On the way to
Judging the Consequences
Who of the characters here did not uphold the
words of Scripture, “Happy is the man who is anxious always”?
Who was it that did not foresee the
consequences of his actions, the misfortune that was likely to result from his
deeds? It would seem that the host
of the feast was not to blame.
Could he possibly have imagined that Bar-Kamza would go to
It is patently clear that the main person to
blame in this story is the saintly Sage Rabbi Zechariah ben Avkolos, who did
not understand that his rulings would lead to the destruction of
The Use of Irony
The choice of word “humility” (Heb. anvetanut)
to describe the behavior of Rabbi Zechariah raises considerable
wonderment. In what way did his
behavior express humility? An apt
analysis was made by the scholar David Rokeah,
claims that this word meant exactly the opposite – his “humility” referred to
his aggressive temperament. Rokeah
supports his claim with three principle arguments:
the first is evidence from the writings
of Josephus regarding one of the leaders of the zealots during that period,
a priest by the name of Zecharia ben
Amphikaleus, who was most likely the same Rabbi Zecharia ben Avkolos mentioned
in the legend. Secondly, the person
who said that the
One could expand further on the comments made by Rokeah. There is a certain correspondence between the “humility” (read: aggressive temperament) of Rabbi Zechariah ben Avkolos, and the introductory passage of the legend: “Rabbi Johanan said: What is the meaning of the scriptural verse, ‘Happy is the man who is anxious always, but he who hardens his heart falls into misfortune’ (Prov. 28:14)? On account of Kamza and Bar-Kamza Jerusalem was destroyed.” We must ask how it came to pass that this saintly Sage did not foresee the consequences, the future that was so clear to other Sages in his generation?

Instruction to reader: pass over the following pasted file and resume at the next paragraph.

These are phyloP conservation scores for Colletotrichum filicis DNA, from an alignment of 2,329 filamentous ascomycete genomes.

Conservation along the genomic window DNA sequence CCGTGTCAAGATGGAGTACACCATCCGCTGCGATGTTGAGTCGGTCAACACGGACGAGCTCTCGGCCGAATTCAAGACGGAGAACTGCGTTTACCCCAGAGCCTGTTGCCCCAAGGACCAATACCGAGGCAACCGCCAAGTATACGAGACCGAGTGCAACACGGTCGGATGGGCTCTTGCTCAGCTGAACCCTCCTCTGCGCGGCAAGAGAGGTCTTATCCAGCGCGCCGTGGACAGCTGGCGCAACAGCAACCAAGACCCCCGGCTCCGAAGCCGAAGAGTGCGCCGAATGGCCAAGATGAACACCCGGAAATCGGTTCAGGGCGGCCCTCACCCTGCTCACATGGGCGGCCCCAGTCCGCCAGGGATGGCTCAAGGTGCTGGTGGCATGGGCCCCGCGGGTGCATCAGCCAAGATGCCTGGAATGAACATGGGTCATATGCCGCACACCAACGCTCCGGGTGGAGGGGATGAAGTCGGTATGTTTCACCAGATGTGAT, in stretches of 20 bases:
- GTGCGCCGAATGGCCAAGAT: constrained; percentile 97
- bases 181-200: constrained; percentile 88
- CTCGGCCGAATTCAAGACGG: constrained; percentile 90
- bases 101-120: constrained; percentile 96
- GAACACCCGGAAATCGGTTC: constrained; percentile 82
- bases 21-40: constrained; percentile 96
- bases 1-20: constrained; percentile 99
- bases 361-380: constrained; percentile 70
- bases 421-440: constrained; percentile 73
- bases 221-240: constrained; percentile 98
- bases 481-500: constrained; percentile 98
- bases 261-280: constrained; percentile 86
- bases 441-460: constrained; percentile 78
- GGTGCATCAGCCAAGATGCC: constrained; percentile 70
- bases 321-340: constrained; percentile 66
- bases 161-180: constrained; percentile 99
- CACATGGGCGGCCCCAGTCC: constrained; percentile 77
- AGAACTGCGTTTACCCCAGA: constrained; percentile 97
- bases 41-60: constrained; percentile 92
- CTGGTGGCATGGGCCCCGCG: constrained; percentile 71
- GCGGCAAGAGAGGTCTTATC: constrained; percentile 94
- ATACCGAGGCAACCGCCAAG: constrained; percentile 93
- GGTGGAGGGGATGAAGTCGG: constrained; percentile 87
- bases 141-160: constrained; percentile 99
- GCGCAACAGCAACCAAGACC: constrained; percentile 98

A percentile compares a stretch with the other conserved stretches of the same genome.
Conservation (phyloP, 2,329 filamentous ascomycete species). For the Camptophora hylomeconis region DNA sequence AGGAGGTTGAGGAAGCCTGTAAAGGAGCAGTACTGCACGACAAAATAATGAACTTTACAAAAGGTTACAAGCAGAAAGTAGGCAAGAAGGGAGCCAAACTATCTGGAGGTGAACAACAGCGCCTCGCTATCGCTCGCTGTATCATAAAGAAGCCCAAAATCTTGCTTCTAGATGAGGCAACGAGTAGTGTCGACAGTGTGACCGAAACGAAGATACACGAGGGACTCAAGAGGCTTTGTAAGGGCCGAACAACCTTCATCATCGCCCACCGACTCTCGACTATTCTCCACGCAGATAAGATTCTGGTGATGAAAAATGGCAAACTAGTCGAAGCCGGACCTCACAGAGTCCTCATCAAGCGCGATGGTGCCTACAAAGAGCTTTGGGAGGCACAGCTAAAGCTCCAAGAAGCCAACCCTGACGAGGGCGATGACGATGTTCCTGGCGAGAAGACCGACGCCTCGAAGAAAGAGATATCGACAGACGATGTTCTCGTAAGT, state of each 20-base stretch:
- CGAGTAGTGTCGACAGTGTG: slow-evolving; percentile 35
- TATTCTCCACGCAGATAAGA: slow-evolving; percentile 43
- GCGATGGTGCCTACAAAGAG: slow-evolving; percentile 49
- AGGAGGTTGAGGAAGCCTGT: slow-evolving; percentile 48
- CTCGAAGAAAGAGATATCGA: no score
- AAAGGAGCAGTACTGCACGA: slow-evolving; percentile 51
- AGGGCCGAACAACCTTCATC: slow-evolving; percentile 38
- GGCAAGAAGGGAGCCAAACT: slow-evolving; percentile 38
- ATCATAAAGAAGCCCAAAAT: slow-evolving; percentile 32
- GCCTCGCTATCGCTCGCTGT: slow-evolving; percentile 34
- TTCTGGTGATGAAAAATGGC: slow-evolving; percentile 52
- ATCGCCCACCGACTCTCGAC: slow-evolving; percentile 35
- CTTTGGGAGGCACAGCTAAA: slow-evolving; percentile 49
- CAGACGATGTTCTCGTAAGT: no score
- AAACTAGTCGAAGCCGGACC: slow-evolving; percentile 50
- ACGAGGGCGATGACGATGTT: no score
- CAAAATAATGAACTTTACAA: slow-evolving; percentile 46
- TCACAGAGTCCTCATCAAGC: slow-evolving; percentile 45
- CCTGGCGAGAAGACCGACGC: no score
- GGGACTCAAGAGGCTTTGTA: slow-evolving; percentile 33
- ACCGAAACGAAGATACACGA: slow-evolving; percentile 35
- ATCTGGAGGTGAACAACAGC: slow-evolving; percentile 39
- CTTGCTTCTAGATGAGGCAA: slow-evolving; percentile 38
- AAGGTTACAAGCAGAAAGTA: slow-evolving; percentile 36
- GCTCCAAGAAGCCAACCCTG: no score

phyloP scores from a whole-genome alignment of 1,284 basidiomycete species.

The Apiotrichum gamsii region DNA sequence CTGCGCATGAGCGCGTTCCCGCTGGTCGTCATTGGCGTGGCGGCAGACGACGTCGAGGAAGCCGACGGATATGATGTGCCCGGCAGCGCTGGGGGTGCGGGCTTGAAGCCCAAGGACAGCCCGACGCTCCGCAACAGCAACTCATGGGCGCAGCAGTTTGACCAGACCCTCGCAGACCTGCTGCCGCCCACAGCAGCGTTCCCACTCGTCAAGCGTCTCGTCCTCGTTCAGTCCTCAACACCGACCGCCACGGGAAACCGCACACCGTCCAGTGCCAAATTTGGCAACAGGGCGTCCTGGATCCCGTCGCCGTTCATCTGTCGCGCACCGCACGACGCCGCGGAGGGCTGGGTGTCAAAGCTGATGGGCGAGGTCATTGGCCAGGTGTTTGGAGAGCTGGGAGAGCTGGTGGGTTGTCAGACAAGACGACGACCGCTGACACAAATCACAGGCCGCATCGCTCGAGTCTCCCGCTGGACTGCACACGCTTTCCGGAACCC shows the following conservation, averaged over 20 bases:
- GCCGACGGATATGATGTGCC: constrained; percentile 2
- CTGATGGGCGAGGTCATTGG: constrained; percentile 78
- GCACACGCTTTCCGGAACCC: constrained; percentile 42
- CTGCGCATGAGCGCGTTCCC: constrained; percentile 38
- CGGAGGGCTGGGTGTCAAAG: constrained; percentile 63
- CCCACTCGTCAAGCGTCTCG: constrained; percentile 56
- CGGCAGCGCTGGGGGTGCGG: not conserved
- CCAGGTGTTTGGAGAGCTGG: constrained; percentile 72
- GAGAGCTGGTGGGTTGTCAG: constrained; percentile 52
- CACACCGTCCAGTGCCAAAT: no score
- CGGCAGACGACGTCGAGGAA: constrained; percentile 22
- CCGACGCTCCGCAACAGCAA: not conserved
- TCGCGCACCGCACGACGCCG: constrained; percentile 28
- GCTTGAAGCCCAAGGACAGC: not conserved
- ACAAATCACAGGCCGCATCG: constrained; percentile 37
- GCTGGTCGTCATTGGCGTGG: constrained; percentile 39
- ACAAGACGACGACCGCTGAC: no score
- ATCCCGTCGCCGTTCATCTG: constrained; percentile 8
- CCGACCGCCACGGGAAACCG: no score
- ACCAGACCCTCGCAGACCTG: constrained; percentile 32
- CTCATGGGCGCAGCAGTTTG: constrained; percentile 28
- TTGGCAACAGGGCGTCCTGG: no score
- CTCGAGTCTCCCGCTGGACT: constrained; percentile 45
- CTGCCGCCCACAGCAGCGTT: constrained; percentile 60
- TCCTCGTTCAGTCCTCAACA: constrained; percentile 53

Ralbag’s commentary on the same verse from
Proverbs seems to provide some enlightenment.
He writes the following on the latter
half of the verse: “However he who
hardens his heart and disregards those things that he should fear, he will fall
into misfortune. For do you not see
that hardening of the heart was what caused the destruction of the First and
The Need for Priorities
Rabbi Zechariah had no priorities in halakhah;
for him, everything was top priority.
He did not distinguish between things that were of little account and
things that were grave, but treated everything as grave.
His non-compromising stance was based on
the belief that if only we see to our own affairs, then everything will fall
into place. Therefore, this saintly
man was beset by fine points; he feared lest the slightest rule of Jewish law
not be correctly understood, and he did not fear that the Lord might wreak
disaster. Instead of seeing the
shaky military/political situation as a sign of the Lord’s dissatisfaction on
account of serious spiritual shortcomings among the people, he “disregarded
those things that he should have feared.”
Rabbi Zechariah ben Avkolos “hardened his heart,”
 and his
“humility” was what led to our